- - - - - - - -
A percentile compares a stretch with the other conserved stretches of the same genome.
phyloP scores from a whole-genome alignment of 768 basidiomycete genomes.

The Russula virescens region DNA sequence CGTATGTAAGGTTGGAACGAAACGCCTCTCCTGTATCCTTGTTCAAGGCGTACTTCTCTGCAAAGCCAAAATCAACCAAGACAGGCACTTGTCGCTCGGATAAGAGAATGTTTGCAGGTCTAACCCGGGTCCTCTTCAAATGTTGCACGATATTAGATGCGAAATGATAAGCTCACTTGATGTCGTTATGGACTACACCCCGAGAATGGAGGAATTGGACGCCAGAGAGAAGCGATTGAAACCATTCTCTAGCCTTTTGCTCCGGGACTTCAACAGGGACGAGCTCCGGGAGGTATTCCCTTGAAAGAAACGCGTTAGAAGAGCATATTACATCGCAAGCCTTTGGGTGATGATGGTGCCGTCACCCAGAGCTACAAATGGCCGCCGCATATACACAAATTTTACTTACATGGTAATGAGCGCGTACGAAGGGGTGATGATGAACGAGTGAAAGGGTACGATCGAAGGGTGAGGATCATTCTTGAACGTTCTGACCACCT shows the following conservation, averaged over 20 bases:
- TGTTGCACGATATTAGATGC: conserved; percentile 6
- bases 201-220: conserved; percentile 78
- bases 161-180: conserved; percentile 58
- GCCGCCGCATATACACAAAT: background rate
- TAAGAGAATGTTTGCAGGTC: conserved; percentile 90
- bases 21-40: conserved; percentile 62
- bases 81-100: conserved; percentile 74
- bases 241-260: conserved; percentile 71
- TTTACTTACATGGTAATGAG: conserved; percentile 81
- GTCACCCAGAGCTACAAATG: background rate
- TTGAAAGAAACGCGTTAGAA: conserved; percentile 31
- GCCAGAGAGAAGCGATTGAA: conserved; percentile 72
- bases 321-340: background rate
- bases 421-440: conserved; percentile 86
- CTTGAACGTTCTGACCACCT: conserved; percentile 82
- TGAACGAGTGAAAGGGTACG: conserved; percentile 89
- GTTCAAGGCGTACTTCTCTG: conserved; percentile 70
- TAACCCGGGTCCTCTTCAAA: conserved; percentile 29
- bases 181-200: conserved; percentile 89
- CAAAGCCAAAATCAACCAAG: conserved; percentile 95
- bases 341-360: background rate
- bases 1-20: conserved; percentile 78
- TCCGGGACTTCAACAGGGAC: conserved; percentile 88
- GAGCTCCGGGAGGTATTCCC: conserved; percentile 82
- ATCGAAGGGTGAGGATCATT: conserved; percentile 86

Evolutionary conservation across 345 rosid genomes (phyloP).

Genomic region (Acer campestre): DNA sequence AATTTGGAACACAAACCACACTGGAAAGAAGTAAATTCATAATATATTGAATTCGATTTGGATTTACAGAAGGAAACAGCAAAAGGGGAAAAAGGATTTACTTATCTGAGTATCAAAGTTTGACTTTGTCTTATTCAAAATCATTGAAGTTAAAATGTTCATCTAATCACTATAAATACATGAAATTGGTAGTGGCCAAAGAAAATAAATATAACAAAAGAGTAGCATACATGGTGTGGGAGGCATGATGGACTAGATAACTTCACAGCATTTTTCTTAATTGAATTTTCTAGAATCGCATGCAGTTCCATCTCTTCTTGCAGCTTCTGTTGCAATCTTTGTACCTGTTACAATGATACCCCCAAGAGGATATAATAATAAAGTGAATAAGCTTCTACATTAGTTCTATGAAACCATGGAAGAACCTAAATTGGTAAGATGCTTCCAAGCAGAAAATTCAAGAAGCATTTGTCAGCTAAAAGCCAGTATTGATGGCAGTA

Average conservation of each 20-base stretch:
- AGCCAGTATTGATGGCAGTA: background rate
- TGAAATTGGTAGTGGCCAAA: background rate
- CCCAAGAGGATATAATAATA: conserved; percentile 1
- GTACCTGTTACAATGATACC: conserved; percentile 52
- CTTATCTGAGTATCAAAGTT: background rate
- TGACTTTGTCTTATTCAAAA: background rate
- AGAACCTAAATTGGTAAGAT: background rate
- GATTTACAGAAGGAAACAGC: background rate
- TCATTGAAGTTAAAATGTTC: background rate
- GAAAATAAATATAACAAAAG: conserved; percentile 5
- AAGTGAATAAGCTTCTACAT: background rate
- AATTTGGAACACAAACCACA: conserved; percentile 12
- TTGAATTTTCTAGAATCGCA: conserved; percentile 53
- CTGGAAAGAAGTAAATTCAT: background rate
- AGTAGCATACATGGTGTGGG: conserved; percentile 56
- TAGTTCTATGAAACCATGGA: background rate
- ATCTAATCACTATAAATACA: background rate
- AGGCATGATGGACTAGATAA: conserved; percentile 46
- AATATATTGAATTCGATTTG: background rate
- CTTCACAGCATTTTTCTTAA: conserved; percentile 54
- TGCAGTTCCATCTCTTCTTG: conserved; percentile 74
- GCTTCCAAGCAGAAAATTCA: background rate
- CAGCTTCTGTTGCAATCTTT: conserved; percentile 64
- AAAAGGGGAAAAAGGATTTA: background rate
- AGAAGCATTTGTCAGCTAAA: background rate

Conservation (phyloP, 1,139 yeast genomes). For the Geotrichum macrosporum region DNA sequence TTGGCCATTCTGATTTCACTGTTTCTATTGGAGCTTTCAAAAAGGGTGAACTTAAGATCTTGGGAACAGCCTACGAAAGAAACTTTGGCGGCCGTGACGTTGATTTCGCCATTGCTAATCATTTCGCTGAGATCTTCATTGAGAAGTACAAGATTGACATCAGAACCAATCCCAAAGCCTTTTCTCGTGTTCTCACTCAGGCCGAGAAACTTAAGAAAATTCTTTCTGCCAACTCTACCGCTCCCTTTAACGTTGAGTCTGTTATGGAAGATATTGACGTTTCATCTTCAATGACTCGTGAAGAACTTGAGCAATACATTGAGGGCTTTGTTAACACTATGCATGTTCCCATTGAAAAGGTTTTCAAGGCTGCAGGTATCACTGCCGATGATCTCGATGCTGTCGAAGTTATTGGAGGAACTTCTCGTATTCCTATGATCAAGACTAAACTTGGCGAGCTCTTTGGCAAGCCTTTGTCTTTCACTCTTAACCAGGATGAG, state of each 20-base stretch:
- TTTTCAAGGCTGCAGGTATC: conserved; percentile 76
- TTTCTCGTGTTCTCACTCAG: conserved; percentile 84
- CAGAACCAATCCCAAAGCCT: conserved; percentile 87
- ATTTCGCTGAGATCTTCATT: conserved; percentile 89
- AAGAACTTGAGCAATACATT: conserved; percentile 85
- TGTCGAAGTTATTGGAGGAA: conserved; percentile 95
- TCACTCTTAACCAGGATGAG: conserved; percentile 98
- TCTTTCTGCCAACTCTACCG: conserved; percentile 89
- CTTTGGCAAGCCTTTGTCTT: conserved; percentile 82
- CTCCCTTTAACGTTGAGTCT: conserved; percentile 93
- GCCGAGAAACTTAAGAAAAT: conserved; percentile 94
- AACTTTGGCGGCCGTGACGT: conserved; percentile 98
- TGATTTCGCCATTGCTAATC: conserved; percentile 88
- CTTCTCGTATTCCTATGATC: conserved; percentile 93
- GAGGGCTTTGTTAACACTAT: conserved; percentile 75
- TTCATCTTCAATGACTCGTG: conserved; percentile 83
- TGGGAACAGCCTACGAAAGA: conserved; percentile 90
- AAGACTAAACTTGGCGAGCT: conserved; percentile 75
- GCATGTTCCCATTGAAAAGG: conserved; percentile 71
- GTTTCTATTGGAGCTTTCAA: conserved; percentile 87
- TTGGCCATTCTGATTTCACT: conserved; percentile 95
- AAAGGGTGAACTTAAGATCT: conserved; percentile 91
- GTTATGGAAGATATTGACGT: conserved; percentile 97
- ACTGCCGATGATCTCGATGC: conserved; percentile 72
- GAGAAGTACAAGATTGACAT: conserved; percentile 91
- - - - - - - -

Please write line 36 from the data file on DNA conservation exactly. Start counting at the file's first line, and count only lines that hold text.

- CTTATCTGAGTATCAAAGTT: background rate